Ever see Kitty have rice-looking things near his rear end or see Rover vomit a couple strands that look like spaghetti? Yuck! But don’t worry, most animals have worms at one time or another, especially when they are young, or in older pets that like to hunt. These worms are very treatable, usually with one or two doses. To get more familiar with different types of worms, keep reading!
These are probably the most common of the worms that owners can directly see. They usually look like little pieces of dried rice or sesame seeds. Their are different types of tapeworms; their sources can be from fleas, rodents, and other animals. To prevent tapeworms, keep your pet on a regular flea preventative program and try to restrict hunting (especially cats). If you suspect your pet does have tapeworms, please bring in a stool sample to verify tapeworms. This condition can be treated effectively.
These are very common in puppies, but adults and cats are susceptible. Most puppies are treated for roundworms on their first visit to the veterinarian whether the worms are visible or not. The worming does not hurt the animal, and it is better to be safe. Roundworms can be passed from mother to pup before birth and during nursing, and picked up from soil or ingesting another animal’s fecal material. Visible signs of roundworm infection can be a potbelly and diarrhea. Sometimes it can include a bad haircoat and poor growth if not treated. The eggs from these worms are seen when we do a fecal float and are also very simple to treat.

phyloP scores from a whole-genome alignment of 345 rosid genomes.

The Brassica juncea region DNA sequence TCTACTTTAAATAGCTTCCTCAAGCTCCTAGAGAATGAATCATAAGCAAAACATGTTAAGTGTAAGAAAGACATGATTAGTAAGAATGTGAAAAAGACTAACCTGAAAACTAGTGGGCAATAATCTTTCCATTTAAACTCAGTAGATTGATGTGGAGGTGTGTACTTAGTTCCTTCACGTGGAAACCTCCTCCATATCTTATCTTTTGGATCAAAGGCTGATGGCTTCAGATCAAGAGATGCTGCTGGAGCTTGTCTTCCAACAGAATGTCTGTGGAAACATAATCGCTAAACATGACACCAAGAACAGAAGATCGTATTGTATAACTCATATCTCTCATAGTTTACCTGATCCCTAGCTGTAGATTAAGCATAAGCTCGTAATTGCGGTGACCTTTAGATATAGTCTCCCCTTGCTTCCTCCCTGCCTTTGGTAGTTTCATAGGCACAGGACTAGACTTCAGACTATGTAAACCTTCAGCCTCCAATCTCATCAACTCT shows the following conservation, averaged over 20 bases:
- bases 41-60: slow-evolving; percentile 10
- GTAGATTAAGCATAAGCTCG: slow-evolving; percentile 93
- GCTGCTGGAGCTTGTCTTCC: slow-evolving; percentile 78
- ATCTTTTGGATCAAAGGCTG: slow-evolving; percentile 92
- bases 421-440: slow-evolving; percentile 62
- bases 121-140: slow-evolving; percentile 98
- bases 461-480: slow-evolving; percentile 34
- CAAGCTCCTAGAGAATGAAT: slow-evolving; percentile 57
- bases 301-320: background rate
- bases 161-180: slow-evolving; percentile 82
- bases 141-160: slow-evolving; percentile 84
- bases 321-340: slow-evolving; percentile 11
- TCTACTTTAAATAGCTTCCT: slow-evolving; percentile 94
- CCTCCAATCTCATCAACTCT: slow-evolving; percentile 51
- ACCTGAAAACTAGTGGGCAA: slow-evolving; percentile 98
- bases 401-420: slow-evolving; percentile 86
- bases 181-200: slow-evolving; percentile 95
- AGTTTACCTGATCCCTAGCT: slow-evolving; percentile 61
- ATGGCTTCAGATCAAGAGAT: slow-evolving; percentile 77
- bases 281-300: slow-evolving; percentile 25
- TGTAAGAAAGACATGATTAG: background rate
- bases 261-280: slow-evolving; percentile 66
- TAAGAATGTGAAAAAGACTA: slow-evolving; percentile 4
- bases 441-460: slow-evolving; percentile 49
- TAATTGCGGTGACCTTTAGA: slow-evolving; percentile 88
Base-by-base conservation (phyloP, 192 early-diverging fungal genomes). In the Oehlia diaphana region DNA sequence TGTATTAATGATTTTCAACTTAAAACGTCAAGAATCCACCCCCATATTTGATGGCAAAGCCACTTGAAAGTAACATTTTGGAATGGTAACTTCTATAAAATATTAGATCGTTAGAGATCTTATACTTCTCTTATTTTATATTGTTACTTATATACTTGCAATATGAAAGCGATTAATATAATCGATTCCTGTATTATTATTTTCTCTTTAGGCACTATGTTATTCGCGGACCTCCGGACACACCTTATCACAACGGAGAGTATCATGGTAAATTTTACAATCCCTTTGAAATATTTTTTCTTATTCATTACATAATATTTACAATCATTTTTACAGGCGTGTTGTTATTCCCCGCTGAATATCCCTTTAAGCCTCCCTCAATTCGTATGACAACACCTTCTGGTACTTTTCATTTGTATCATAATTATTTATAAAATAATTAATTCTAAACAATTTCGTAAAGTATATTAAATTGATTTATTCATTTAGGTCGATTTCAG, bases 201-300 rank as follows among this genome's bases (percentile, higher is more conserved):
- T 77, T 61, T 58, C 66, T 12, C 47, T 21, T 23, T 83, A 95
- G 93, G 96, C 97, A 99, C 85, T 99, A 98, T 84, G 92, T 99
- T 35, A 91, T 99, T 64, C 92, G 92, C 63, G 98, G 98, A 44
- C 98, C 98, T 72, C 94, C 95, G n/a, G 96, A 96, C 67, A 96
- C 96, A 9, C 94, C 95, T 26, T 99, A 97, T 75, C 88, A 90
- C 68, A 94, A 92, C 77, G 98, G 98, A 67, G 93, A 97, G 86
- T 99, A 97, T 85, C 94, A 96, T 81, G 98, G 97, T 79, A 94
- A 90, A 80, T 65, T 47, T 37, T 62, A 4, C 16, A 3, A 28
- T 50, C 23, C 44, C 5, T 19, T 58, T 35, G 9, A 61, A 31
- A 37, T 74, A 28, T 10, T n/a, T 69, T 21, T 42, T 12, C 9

These are not as common as the others. These are mostly seen in dogs confined to the outside. The worms get in the soil and keep reinfecting the dog. They can be very hard to get rid of, unless the dog is moved to another site. Signs of a whipworm infection may include weight loss, bloody fecals, and dehydration. Severe cases can be life-threatening.
Hookworms are nasty little critters. They have teeth-like hooks that they use to attach to your pet’s intestinal lining, causing holes. These worms can kill young animals. Hookworms are in the soil, and the animal comes along and eats soil or plants with them in it. Hookworms can also burrow through the skin, especially through the foot pad. Be careful walking your dog or cat in a public area where other animals are walked. These worms can be very difficult to get rid of, so be careful.
REMEMBER, ALWAYS BRING A SMALL AMOUNT OF A FRESH STOOL SAMPLE TO YOUR PET’S YEARLY VISIT TO MAKE SURE IT IS WORM FREE!